Hong Kong: Asian stocks rose on Thursday as fresh austerity measures promised by Spain and Portugal gave investors hope that Europe’s debt crisis can be contained, while IBM’s strong profit forecast gave a further boost to tech shares.
The euro struggled near 14-month lows, however, on worries that steep government spending cuts in parts of Europe would drag on the region’s already feeble economic growth.
Doubts about the euro’s long-term viability and worries about inflation continued to spur a flight into gold which shot to a fresh record for a second day in a row. The jump to $1,248.15 an ounce brought gold’s gains to nearly 20% since early February.
Spain said on Wednesday it will slash civil service pay and cut public jobs while Portugal’s finance minister told Reuters his government had identified new austerity measures to reduce its budget deficit, offering investors some reassurances that those countries are addressing their deep-rooted fiscal problems.
While worries remain that Greece and other governments will not be able to deliver on deeply unpopular spending cuts, there were signs that recent strains in global money markets were easing, further buoying investor confidence.
The three-month dollar London interbank offered rate (LIBOR) was unchanged after rising steadily during the height of the worries about Europe’s sovereign debt problems.
Those developments, coming just a few days after EU finance ministers approved a 750 billion euro ($1 trillion) bailout package to keep Greece’s debt crisis from spreading through the region, inspired U.S. stocks to their best three-day run in 10 months, with key indexes gaining up to 2.1 percent.
US markets were also lifted by a strong outlook from tech bellwether, which forecast it would roughly double its profit by 2015, fueling bullishness on the sector.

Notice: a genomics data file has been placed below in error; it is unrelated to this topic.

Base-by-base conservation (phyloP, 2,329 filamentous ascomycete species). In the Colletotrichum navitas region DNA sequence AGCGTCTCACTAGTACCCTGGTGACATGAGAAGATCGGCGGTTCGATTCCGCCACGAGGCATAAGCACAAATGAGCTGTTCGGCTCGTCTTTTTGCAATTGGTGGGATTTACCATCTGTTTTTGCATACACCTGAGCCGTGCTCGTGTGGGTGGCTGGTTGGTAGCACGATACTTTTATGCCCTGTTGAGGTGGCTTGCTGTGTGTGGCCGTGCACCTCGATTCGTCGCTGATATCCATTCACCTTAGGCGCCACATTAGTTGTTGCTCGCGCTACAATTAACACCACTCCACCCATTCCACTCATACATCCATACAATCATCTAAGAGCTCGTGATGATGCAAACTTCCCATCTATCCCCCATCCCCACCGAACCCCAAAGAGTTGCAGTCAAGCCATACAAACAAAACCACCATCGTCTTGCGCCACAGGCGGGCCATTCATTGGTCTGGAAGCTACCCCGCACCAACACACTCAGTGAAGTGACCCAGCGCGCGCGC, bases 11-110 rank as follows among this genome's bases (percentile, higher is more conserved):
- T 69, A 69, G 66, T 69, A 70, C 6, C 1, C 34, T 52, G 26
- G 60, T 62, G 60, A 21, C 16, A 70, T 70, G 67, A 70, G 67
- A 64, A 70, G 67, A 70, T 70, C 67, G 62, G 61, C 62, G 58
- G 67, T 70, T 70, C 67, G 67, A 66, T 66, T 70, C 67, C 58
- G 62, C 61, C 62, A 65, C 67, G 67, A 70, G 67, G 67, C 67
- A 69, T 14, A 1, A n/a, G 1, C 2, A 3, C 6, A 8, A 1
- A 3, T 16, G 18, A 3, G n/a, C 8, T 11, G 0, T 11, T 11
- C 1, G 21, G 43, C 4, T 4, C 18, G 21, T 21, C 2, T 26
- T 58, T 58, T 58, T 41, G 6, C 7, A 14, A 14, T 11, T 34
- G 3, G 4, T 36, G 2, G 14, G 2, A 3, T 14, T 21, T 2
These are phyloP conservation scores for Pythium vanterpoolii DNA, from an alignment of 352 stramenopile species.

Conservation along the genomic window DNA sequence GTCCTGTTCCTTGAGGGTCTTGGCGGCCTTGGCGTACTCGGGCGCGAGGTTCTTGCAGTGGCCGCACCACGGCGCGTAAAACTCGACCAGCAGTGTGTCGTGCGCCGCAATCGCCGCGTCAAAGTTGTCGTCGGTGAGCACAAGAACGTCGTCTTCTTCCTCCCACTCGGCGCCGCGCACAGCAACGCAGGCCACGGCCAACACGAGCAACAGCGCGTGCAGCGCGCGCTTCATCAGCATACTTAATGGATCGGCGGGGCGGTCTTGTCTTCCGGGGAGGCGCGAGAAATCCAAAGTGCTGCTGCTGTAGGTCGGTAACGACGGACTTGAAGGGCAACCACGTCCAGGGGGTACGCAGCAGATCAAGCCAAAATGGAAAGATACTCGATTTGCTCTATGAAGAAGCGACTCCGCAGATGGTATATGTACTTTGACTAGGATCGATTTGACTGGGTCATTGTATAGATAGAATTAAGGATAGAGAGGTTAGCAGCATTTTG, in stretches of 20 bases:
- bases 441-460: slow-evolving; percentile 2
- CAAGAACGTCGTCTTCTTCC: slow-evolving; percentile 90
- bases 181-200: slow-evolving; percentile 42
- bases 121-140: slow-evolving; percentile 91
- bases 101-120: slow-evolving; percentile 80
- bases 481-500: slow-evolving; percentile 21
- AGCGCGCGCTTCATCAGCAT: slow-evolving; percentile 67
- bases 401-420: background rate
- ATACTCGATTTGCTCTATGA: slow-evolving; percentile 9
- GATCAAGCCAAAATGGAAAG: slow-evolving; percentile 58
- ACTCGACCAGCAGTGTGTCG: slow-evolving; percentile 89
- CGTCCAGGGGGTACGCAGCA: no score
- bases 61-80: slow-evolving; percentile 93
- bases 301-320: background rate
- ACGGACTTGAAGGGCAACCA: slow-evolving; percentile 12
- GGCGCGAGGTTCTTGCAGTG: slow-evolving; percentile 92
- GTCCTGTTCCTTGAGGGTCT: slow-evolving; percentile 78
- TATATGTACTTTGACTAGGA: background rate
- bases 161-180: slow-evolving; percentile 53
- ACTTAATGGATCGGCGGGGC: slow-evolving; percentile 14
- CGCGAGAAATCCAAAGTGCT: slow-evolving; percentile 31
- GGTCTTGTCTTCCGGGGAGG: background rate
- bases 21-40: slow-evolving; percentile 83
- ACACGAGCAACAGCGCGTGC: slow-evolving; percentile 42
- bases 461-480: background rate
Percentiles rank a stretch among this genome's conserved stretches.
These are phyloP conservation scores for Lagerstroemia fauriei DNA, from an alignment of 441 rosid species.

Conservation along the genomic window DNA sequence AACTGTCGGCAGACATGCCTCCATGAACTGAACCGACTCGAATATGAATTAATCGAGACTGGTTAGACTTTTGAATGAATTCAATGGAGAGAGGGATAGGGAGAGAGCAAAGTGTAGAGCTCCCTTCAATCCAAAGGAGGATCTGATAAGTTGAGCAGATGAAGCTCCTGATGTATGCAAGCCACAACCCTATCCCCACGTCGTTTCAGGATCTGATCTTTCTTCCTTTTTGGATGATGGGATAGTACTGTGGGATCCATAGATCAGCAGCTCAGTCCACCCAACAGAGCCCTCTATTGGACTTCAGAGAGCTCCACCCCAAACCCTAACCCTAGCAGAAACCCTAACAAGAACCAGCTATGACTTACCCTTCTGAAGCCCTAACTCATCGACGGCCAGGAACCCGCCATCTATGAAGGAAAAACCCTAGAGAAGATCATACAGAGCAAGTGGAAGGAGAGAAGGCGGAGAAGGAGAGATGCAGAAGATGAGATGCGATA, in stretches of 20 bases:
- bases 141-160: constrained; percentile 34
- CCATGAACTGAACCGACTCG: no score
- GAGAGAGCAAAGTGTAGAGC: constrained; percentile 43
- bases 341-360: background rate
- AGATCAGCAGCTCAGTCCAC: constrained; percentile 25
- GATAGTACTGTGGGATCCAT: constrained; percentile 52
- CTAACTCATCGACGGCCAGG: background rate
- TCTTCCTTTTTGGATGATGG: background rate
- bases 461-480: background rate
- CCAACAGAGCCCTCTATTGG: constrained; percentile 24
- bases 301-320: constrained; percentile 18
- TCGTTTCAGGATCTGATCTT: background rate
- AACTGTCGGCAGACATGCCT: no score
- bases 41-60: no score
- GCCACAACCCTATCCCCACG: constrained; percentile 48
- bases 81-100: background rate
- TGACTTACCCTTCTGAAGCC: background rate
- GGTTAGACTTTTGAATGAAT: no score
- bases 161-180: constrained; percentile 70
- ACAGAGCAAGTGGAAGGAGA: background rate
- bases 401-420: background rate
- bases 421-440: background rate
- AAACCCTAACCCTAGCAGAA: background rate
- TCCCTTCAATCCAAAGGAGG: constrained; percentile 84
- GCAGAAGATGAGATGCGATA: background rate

By mid-morning the MSCI Asia ex-Japan index was 1.4% higher with the technology index outperforming the broad market with a 2.1% rise.
Tech-heavy stock markets in South Korea and Taiwan rose up to 1.8%. Both had seen several days of selling by foreign investors earlier in the week, but data showed overseas buyers were returning to Korean shares on Thursday.
Japan’s Nikkei gained 1.5% as buyers snapped up tech stocks like Advantest, which makes micro chip testing equipment, and shares of other companies which have recently released upbeat earnings and sales outlooks. Advantest jumped 3.3%.
“Worries about southern Europe’s finance problems, which started from Greece, are receding thanks to a series of measures and safety nets to deal with the crisis,” said Mitsuo Shimizu, deputy general manager at Cosmo Securities.
In Taiwan, chipmakers Taiwan Semiconductor Manufacturing Co (TSMC) and UMC boosted the main TAIEX share index by 1.4%.
“US data and earnings have helped, meaning stocks are moving on news from abroad,” said Chu Yen-min, senior vice-president at KGI Securities in Taiwan. “This market correction is on international factors.”
The euro edged up 0.3% against the dollar, but traders said any gains were likely to be limited, with investors expected to sell into any rallies such as the one on Monday, when the single currency briefly jumped on news of the massive rescue package.
“Financial markets overall have been returning to calm but the euro remains on a downtrend,” said Kosuke Hanao, head of treasury product sales at HSBC in Tokyo.
“Although the panic sell-off in the euro has eased at the moment, the downside risk still remains,” he said.
Near-term psychological support for the euro is seen at around $1.25, its 14-month low hit last week. But some in the market see the currency falling below $1.2400 as it did in 2008.
Meanwhile, the Australian dollar rose as high as as $0.8994 after data showed the domestic economy added 33,700 jobs in April, handily beating forecasts for a 20,000 rise.
Despite the strong growth numbers, there was little impact on Australian rates market since the central bank is expected to hold rates until November because of the European worries.
Crude oil futures eased 25 cents to $75.40 a barrel.